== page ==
8 Effective Ways to Manage Negative Comments From Customers
Whether you're just starting a company, or you work with an enterprise level development organization, learning to retain your customers is of paramount importance.
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Have you ever thought of why customers’ satisfaction is very important? Do you know that more than 70 percent of customer loss is caused by failure to solve customers problem in a timely manner?
If your business is growing and making progress, then at some point you will have to deal with negative comments. But 2 out of 3 business owners takes negative feedback/comment as a personal attack; they instantly turn argumentative and protective. Little wonder why US companies lose a whopping $41 billion every year due to poor customer service! As a matter of fact, a study has shown that for every 1 customer who takes the time to lodge a complaint, there’s 26 other customers who have decided to remain silent. And guess what 91 percent of customers who are noncomplainers do - the quietly leave and tell the story outside! Comments and observations from customers are precious; be it positive or negative. So you should be happy to get a complaint from your customers.
Negative feedback is a positive gift all business owners should be open to. You should note that any customer who lodges a complaint is interested enough in your service to want it to improve. And if customers like your reaction to their feedback they will be delighted to spend their money with your brand; and if they aren’t satisfied then they won’t think twice about walking away.
However, below are 8 effective ways to successfully manage negative feedback or comments from your customers in order to maintain their loyalty.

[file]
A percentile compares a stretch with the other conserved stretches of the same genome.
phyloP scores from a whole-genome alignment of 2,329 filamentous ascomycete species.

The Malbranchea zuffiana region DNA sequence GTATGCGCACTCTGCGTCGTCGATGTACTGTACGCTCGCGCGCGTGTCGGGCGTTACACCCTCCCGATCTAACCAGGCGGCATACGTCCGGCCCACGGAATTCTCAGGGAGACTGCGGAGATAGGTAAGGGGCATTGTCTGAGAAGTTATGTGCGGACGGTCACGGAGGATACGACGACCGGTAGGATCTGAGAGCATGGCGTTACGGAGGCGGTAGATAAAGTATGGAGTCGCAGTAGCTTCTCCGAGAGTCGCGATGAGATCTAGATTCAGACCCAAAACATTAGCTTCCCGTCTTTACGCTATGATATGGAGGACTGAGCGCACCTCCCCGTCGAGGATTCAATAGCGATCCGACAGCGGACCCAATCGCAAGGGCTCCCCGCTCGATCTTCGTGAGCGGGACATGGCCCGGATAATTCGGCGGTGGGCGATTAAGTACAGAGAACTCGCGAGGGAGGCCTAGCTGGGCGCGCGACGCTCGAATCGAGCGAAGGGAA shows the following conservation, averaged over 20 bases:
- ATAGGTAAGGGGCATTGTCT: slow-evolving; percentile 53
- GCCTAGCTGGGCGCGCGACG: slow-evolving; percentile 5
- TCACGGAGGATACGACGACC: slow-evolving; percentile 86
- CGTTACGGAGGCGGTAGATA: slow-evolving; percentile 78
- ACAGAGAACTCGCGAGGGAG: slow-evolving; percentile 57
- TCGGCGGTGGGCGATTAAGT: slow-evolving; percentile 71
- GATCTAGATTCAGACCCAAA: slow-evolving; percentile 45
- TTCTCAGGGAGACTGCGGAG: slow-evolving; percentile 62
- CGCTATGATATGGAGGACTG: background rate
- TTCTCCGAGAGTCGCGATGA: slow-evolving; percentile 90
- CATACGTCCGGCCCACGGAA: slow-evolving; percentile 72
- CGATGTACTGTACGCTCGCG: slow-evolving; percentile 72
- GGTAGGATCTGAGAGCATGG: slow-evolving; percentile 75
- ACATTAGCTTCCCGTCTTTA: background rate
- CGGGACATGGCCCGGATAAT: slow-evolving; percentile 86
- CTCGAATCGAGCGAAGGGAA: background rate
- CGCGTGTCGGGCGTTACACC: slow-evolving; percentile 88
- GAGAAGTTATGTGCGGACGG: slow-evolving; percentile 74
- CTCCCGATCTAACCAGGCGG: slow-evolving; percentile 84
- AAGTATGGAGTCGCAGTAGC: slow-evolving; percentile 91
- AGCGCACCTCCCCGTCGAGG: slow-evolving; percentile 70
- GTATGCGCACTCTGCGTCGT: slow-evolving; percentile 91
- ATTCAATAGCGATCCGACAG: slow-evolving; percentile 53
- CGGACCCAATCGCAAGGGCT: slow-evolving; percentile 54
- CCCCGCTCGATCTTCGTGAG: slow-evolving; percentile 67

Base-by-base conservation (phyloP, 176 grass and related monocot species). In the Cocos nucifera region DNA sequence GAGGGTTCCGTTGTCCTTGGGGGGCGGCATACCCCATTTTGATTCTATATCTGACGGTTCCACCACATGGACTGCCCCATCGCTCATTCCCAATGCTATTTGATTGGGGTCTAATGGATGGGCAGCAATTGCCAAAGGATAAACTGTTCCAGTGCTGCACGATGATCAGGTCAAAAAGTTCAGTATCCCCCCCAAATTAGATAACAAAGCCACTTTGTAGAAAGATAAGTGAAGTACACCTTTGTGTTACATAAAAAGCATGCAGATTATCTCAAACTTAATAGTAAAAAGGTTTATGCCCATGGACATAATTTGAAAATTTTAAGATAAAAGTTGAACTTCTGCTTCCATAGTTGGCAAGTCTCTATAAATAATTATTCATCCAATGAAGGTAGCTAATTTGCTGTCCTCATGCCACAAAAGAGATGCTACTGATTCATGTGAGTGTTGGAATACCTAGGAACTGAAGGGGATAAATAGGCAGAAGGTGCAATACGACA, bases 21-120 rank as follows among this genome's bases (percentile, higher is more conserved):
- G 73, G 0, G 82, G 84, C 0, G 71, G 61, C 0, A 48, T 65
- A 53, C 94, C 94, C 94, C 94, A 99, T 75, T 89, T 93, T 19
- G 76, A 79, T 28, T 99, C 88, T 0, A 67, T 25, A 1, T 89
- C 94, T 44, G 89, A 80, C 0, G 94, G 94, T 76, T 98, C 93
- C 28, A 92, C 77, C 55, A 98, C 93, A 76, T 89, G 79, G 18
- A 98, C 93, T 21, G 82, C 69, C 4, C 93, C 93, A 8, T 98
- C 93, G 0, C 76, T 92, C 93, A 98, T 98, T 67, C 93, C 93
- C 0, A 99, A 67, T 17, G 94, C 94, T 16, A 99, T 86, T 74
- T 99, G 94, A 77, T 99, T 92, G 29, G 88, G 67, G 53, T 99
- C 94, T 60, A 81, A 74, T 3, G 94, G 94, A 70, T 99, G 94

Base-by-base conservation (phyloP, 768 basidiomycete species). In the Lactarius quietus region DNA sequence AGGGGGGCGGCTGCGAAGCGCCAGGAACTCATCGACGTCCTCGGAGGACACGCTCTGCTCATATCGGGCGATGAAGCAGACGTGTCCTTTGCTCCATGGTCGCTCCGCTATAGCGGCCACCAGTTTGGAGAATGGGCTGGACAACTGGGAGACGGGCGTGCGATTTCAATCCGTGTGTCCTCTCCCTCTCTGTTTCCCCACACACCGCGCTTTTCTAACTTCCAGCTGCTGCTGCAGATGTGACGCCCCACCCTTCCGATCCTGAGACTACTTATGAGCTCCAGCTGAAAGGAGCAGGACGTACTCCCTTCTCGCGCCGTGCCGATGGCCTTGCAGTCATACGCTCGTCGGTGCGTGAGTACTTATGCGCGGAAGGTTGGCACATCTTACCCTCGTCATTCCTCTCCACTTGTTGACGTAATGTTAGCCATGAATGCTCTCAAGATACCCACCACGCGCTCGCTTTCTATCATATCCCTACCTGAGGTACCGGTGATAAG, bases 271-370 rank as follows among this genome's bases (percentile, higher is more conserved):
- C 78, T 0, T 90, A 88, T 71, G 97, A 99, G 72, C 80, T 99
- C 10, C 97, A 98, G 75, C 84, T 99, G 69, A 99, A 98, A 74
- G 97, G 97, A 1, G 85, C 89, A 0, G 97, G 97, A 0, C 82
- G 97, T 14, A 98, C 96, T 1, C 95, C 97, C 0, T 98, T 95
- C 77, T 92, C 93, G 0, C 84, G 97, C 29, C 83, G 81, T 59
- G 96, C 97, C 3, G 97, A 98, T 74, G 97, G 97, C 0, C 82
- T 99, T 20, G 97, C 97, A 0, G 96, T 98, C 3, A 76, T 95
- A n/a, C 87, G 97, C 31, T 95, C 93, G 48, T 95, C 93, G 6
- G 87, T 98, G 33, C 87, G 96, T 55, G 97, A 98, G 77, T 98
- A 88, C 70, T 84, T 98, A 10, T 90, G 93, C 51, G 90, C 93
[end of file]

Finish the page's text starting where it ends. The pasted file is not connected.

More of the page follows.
1. Wait, Smile, Stay Calm
Recently I saw a reply to a customer's feedback that took me aback.
It’s natural to act defensively when we receive negative comments/feedback from our customers. But the question I tend to ask myself is, “Does my defense swallow up the comment?”
Staying calm gives you the privilege to handle the comments better. Afterall, it’s a comment, not a question that needs a prompt answer!
Negative comments shouldn’t reflect on your personal life or on your business. Instead, you should understand that it’s a reflection of the customers’ experience with your brand which you will need to resolve.
If it’s a real-life conversation you can tell the customer to give you time to think about what they just said, and if it’s feedback via email or a comment on your company’s blog, you can leave it for a day or two and then respond to it when you are in a well-settled state.
2. There Is Always a Lesson From Every Negative Comment
When you receive a negative comment from a customer, the first thing to do before taking any step is to review the comment and figure out the lessons it contains. Every bit of feedback, whether it’s true or false, has a lesson for you. If it’s true, resolve it quickly. And if it’s false, make sure there is no more confusion on this point with your customers going forward.